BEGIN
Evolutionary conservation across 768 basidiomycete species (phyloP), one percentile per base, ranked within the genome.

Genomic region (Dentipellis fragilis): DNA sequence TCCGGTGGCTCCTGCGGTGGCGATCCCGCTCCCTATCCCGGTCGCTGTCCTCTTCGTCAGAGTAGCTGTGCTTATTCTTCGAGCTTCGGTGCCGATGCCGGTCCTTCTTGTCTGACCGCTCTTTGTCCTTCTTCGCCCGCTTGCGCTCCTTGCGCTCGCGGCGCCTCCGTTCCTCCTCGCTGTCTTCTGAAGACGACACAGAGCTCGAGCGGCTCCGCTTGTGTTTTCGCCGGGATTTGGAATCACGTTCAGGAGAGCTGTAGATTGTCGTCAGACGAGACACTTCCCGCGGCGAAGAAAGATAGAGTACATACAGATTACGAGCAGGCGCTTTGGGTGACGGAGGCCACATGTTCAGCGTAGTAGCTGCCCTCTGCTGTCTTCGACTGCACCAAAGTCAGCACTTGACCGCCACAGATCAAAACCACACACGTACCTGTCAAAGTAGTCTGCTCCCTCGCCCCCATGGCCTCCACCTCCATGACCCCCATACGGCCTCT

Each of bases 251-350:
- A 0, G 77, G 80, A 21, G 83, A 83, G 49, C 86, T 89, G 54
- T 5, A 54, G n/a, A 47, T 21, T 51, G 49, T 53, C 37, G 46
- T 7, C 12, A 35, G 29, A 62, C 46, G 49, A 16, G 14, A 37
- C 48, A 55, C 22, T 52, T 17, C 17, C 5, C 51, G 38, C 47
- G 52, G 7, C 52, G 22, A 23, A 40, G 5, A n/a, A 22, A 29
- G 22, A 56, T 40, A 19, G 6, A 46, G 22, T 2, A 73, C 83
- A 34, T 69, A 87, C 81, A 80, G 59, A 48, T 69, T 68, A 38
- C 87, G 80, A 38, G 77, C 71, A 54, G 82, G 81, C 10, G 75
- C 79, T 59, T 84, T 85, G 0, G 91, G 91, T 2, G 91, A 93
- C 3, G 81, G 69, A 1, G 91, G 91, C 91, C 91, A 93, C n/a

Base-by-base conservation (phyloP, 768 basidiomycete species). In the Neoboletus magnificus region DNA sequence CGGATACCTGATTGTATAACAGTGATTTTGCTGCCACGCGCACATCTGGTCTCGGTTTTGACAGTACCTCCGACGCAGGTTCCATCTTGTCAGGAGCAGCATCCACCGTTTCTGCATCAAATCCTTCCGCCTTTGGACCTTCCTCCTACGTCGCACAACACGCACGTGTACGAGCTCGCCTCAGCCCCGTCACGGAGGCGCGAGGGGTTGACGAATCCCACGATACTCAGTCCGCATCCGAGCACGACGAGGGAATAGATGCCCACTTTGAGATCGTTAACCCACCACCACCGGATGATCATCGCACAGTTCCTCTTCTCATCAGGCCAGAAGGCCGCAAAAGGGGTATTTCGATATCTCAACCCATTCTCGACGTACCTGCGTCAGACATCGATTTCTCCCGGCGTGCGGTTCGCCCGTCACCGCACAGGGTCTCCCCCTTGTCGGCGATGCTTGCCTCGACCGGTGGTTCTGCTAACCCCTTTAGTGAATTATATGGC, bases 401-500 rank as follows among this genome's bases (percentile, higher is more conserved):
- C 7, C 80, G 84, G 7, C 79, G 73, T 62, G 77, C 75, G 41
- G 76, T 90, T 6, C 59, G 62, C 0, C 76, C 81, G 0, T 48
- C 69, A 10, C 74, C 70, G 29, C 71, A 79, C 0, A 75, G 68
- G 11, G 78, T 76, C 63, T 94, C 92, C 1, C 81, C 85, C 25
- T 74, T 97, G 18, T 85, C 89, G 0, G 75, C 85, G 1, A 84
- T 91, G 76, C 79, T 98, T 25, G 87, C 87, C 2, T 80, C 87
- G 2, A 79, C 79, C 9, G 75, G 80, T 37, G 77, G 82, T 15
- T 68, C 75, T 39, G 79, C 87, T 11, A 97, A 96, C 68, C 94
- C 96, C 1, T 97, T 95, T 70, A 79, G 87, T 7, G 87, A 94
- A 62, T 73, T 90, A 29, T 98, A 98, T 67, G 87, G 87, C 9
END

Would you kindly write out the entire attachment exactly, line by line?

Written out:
Evolutionary conservation across 768 basidiomycete species (phyloP), one percentile per base, ranked within the genome.

Genomic region (Dentipellis fragilis): DNA sequence TCCGGTGGCTCCTGCGGTGGCGATCCCGCTCCCTATCCCGGTCGCTGTCCTCTTCGTCAGAGTAGCTGTGCTTATTCTTCGAGCTTCGGTGCCGATGCCGGTCCTTCTTGTCTGACCGCTCTTTGTCCTTCTTCGCCCGCTTGCGCTCCTTGCGCTCGCGGCGCCTCCGTTCCTCCTCGCTGTCTTCTGAAGACGACACAGAGCTCGAGCGGCTCCGCTTGTGTTTTCGCCGGGATTTGGAATCACGTTCAGGAGAGCTGTAGATTGTCGTCAGACGAGACACTTCCCGCGGCGAAGAAAGATAGAGTACATACAGATTACGAGCAGGCGCTTTGGGTGACGGAGGCCACATGTTCAGCGTAGTAGCTGCCCTCTGCTGTCTTCGACTGCACCAAAGTCAGCACTTGACCGCCACAGATCAAAACCACACACGTACCTGTCAAAGTAGTCTGCTCCCTCGCCCCCATGGCCTCCACCTCCATGACCCCCATACGGCCTCT

Each of bases 251-350:
- A 0, G 77, G 80, A 21, G 83, A 83, G 49, C 86, T 89, G 54
- T 5, A 54, G n/a, A 47, T 21, T 51, G 49, T 53, C 37, G 46
- T 7, C 12, A 35, G 29, A 62, C 46, G 49, A 16, G 14, A 37
- C 48, A 55, C 22, T 52, T 17, C 17, C 5, C 51, G 38, C 47
- G 52, G 7, C 52, G 22, A 23, A 40, G 5, A n/a, A 22, A 29
- G 22, A 56, T 40, A 19, G 6, A 46, G 22, T 2, A 73, C 83
- A 34, T 69, A 87, C 81, A 80, G 59, A 48, T 69, T 68, A 38
- C 87, G 80, A 38, G 77, C 71, A 54, G 82, G 81, C 10, G 75
- C 79, T 59, T 84, T 85, G 0, G 91, G 91, T 2, G 91, A 93
- C 3, G 81, G 69, A 1, G 91, G 91, C 91, C 91, A 93, C n/a

Base-by-base conservation (phyloP, 768 basidiomycete species). In the Neoboletus magnificus region DNA sequence CGGATACCTGATTGTATAACAGTGATTTTGCTGCCACGCGCACATCTGGTCTCGGTTTTGACAGTACCTCCGACGCAGGTTCCATCTTGTCAGGAGCAGCATCCACCGTTTCTGCATCAAATCCTTCCGCCTTTGGACCTTCCTCCTACGTCGCACAACACGCACGTGTACGAGCTCGCCTCAGCCCCGTCACGGAGGCGCGAGGGGTTGACGAATCCCACGATACTCAGTCCGCATCCGAGCACGACGAGGGAATAGATGCCCACTTTGAGATCGTTAACCCACCACCACCGGATGATCATCGCACAGTTCCTCTTCTCATCAGGCCAGAAGGCCGCAAAAGGGGTATTTCGATATCTCAACCCATTCTCGACGTACCTGCGTCAGACATCGATTTCTCCCGGCGTGCGGTTCGCCCGTCACCGCACAGGGTCTCCCCCTTGTCGGCGATGCTTGCCTCGACCGGTGGTTCTGCTAACCCCTTTAGTGAATTATATGGC, bases 401-500 rank as follows among this genome's bases (percentile, higher is more conserved):
- C 7, C 80, G 84, G 7, C 79, G 73, T 62, G 77, C 75, G 41
- G 76, T 90, T 6, C 59, G 62, C 0, C 76, C 81, G 0, T 48
- C 69, A 10, C 74, C 70, G 29, C 71, A 79, C 0, A 75, G 68
- G 11, G 78, T 76, C 63, T 94, C 92, C 1, C 81, C 85, C 25
- T 74, T 97, G 18, T 85, C 89, G 0, G 75, C 85, G 1, A 84
- T 91, G 76, C 79, T 98, T 25, G 87, C 87, C 2, T 80, C 87
- G 2, A 79, C 79, C 9, G 75, G 80, T 37, G 77, G 82, T 15
- T 68, C 75, T 39, G 79, C 87, T 11, A 97, A 96, C 68, C 94
- C 96, C 1, T 97, T 95, T 70, A 79, G 87, T 7, G 87, A 94
- A 62, T 73, T 90, A 29, T 98, A 98, T 67, G 87, G 87, C 9